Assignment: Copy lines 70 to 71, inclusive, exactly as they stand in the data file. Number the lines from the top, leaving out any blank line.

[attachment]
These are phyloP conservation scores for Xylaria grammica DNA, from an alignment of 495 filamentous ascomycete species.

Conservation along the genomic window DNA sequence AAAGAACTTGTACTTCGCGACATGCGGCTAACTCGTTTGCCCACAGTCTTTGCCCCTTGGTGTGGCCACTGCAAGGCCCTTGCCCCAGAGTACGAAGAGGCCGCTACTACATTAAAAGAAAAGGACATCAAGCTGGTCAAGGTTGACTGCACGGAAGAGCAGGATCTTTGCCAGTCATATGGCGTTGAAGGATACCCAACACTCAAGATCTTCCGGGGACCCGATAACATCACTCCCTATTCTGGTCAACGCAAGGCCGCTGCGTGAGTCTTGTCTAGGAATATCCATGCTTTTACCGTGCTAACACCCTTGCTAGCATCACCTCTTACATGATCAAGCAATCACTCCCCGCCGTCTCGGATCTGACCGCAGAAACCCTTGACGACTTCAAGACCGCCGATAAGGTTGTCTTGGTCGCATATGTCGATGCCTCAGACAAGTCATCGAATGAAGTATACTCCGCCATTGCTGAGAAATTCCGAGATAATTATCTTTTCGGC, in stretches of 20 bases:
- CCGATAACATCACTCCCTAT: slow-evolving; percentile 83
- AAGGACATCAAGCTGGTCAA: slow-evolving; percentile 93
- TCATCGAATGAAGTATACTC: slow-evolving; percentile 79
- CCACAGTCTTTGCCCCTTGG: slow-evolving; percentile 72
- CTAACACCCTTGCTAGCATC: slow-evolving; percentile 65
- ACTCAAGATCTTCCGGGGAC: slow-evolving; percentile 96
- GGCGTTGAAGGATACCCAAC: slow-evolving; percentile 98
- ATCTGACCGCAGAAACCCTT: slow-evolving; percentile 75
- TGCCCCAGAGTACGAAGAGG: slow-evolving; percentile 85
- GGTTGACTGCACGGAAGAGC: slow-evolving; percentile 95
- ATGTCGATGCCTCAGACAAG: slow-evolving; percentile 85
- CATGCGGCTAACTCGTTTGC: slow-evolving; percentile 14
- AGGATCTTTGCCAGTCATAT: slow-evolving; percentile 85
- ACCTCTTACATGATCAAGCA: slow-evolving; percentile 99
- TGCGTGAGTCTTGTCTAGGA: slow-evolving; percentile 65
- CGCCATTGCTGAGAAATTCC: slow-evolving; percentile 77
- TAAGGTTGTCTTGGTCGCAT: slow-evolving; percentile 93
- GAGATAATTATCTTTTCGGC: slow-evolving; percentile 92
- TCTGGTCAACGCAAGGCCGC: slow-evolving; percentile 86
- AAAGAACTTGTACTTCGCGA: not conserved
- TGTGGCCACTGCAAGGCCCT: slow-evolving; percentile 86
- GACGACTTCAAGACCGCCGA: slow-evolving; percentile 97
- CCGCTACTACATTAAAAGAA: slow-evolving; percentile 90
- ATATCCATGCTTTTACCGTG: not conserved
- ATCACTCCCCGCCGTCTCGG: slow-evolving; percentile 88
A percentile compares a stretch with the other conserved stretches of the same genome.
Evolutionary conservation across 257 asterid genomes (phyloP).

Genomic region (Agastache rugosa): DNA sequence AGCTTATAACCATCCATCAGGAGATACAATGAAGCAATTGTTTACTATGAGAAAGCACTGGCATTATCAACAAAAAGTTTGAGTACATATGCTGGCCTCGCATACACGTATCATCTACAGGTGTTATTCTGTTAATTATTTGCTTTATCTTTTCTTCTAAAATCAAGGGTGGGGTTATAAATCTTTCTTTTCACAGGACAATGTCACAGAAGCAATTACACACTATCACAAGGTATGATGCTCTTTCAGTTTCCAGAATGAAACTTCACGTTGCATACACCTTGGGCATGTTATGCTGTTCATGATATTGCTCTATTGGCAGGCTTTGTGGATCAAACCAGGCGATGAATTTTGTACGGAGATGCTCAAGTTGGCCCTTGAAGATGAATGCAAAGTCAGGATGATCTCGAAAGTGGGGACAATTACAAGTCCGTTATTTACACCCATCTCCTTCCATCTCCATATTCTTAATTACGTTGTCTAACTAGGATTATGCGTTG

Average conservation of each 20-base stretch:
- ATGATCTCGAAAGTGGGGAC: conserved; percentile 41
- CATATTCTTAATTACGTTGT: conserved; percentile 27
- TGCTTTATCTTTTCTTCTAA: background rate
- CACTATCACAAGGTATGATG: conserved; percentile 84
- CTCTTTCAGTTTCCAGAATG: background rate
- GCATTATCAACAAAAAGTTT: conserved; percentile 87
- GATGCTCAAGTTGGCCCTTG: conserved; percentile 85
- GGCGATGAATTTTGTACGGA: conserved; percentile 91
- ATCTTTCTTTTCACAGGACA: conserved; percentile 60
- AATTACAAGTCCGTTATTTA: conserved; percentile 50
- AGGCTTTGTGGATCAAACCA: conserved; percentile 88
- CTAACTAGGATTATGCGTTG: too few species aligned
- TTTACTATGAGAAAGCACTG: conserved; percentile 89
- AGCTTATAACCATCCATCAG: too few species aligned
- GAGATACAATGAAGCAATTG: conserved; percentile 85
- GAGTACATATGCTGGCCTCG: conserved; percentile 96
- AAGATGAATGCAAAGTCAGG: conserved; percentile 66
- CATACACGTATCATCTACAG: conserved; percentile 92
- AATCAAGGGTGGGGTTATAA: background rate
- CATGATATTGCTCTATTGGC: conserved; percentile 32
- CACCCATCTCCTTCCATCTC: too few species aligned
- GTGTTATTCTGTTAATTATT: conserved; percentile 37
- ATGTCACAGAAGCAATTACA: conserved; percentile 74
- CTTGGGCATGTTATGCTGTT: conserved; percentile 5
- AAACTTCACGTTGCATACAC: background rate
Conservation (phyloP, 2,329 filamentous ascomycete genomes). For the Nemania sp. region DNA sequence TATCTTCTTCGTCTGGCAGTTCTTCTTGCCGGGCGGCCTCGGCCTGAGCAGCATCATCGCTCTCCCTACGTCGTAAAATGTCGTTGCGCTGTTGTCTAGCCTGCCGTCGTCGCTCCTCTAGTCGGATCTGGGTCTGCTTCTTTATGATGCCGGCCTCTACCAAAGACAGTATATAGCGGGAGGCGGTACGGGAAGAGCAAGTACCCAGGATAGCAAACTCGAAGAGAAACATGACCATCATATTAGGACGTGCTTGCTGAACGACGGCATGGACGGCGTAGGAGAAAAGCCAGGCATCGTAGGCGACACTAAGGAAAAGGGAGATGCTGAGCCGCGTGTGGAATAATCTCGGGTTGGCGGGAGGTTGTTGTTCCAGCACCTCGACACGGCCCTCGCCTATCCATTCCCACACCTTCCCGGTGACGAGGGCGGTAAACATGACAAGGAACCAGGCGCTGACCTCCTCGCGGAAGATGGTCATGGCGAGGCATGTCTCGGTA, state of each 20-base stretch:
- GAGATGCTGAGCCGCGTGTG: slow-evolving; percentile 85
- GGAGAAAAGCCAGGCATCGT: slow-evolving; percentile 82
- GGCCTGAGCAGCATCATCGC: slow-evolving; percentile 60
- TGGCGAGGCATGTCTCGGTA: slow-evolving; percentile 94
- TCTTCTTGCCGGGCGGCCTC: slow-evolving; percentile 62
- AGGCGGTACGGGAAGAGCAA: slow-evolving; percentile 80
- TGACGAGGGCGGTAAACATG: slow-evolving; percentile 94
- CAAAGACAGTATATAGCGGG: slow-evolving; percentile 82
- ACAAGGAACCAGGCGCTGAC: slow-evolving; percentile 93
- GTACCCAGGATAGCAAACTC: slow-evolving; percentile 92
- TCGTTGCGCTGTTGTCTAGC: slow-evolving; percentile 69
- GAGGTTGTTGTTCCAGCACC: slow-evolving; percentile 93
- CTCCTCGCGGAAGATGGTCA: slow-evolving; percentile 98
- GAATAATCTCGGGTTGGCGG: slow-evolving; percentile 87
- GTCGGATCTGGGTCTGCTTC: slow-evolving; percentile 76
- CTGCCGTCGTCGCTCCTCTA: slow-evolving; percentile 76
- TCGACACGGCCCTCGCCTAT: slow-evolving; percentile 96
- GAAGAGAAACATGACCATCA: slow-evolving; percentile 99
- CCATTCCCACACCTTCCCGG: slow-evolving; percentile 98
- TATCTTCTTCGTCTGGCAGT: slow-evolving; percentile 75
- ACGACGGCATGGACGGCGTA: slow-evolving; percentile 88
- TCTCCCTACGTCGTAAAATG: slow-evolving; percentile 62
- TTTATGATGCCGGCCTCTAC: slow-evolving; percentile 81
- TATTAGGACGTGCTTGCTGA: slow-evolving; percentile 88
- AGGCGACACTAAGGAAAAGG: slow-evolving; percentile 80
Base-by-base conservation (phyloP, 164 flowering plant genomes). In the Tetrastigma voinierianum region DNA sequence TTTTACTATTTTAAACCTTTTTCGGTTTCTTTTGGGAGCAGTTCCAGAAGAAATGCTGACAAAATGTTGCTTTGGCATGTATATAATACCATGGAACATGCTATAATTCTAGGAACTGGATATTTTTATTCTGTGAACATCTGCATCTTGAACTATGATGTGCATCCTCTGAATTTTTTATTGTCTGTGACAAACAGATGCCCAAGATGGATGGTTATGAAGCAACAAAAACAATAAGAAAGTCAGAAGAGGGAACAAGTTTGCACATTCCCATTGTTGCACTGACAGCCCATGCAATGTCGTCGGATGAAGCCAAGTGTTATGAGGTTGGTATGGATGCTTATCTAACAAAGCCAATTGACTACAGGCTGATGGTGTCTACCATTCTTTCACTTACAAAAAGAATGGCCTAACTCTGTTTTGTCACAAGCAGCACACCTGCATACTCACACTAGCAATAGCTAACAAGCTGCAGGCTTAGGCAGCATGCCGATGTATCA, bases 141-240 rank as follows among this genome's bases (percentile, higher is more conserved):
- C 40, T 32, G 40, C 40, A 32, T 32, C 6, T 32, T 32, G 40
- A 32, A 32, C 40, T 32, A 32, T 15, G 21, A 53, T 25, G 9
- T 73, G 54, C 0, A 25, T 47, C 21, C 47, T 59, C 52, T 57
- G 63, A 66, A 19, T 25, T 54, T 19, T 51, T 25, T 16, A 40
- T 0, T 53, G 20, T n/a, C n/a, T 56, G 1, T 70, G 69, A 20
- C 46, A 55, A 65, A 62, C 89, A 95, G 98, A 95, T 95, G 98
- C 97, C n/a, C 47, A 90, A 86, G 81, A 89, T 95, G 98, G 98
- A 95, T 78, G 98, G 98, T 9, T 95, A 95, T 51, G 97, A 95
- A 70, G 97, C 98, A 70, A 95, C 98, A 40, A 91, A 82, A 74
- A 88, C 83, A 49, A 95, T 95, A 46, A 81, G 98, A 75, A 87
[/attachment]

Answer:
- CTCCTCGCGGAAGATGGTCA: slow-evolving; percentile 98
- GAATAATCTCGGGTTGGCGG: slow-evolving; percentile 87